Column: The U.S. losing ground with moral authority
We live in a vicious world. It took about one hour before the Russians started gloating about the Navy Ship Yard massacre. Alexei Pushkov, chairman of a foreign affairs committee in the Russian Parliament tweeted: “A new shootout at Navy headquarters in Washington – a lone gunman ... nobody’s surprised anymore. A clear confirmation of American exceptionalism.”
The last line off Vladimir Putin’s New York Times op-ed from last week says there is no such thing as “American exceptionalism.”
Russia remains a bad country, full of internal corruption and, in its foreign policy, is supporting the worst elements on earth. Folks like the Syrian tyrant Bashar al-Assad and the murderous Mullahs in Iran can expect the full cooperation of Russia – along with all the arms they can buy.
Outrageous? You bet. But the sad truth is that the United States has largely lost the moral authority to call Russia out and the world knows it.
Much of America’s problem lies within. We are living in a narcissistic age where millions of folks have withdrawn from life as we used to know it and fabricated a false world for themselves on the internet. Instead of experiencing life in its many natural forms, folks are now rejecting face-to-face social interaction, preferring to spend their time on machines.
According to his friends, the Navy yard killer, 34-year-old Aaron Alexis, spent almost every night playing violent video games, isolating himself from reality. Then he apparently snapped. It will happen again.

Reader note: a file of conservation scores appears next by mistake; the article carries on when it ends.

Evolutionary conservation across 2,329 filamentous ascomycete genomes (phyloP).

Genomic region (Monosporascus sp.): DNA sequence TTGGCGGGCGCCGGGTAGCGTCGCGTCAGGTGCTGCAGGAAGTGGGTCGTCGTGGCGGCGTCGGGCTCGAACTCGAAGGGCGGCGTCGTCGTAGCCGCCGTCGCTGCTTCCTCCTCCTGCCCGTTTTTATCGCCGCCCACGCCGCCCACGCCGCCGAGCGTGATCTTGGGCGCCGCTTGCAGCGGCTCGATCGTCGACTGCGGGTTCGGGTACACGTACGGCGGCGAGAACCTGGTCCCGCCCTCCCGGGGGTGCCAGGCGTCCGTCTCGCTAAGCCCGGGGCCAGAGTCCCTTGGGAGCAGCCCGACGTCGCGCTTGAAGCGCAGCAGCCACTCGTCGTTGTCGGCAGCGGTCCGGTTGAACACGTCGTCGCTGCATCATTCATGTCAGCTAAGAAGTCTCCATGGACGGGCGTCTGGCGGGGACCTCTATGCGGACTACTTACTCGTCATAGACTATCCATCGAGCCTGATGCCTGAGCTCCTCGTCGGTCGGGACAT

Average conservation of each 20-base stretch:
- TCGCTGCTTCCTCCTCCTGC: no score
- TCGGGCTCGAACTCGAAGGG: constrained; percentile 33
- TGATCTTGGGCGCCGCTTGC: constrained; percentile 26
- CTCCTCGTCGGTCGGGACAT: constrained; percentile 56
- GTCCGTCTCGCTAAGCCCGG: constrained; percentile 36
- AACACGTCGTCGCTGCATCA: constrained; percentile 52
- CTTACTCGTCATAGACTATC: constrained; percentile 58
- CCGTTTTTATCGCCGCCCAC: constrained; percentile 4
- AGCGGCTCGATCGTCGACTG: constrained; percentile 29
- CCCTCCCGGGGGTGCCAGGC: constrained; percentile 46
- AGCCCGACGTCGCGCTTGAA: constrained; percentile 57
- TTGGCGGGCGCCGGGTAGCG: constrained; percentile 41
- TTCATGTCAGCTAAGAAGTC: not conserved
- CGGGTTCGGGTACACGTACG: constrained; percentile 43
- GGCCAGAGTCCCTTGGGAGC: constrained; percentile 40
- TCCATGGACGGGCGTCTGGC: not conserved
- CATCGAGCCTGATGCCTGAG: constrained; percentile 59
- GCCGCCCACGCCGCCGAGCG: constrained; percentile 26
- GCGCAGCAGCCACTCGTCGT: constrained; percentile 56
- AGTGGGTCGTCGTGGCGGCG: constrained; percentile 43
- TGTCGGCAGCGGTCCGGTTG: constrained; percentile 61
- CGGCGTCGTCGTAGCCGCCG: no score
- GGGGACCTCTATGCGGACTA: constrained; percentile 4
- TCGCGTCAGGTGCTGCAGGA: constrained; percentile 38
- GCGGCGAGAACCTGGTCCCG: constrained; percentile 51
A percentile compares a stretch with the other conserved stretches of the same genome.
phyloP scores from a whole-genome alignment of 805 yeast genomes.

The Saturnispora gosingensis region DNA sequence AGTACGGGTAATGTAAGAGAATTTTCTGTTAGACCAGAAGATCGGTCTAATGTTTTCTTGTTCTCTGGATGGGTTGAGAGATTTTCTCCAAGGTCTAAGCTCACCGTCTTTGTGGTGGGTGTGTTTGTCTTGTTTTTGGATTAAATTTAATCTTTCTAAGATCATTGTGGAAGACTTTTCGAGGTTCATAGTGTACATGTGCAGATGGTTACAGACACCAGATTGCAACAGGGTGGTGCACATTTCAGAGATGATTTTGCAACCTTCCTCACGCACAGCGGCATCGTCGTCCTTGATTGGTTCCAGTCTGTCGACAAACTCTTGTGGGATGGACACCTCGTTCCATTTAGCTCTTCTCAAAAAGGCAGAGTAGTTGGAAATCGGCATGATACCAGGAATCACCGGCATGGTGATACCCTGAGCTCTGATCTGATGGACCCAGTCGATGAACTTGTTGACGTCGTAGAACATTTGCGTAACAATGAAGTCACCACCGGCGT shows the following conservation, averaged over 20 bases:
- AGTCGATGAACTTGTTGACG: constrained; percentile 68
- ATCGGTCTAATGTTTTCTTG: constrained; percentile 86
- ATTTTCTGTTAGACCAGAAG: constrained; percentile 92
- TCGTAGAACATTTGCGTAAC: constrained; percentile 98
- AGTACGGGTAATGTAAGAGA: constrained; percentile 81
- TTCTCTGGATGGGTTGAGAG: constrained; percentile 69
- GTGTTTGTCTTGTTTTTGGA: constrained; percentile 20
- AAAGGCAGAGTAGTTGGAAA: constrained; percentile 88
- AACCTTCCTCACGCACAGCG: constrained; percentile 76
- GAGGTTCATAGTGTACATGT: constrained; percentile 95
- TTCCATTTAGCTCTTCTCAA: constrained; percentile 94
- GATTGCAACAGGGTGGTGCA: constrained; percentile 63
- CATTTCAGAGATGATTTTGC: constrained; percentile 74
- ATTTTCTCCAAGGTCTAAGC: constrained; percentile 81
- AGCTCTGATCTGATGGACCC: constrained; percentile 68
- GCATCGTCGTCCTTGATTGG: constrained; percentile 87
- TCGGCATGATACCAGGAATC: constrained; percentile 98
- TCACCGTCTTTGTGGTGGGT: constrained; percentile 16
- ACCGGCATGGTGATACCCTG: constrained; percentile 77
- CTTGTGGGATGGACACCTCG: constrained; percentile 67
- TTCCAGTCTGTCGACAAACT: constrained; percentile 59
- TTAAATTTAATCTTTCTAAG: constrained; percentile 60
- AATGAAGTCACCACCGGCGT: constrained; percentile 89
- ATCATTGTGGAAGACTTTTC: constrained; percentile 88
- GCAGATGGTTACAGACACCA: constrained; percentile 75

With its emphasis on abundance, the United States has become a target of intense jealousy all over the world. Even poor Americans have conveniences many people overseas will never have. A recent study by the Census Bureau says the most poor Americans have color TVs, air conditioners, computers, cell phones, almost every modern convenience. Poverty is a serious situation and I don’t mean to belittle it, but here in the U.S. the poor are better off than most other places on the planet, proving that democracy and capitalism do work.
But you’ll never convince the anti-American people of that. Therefore any excuse to diminish this country will be seized by them. And we, the people are giving our foes tons of ammunition, so to speak. We continue to be a violent society with much of the carnage fueled by angry young men who lacked a father while growing up.
The only solution to the violence problem in America is a return to traditional parental involvement. This should be encouraged by every elected official. Also, the abandonment and neglect of children by their parents should have civil consequences.
I mean who exactly is looking out for children who are ignored? The answer right now: No one.
America remains a great country, a place where most people have a decent chance at a successful life if they’re honest and work hard. But we have lost our way when it comes to family matters.
And the bullets prove it.
Bill O’Reilly is host of the Fox News show “The O’Reilly Factor” and is an author and columnist.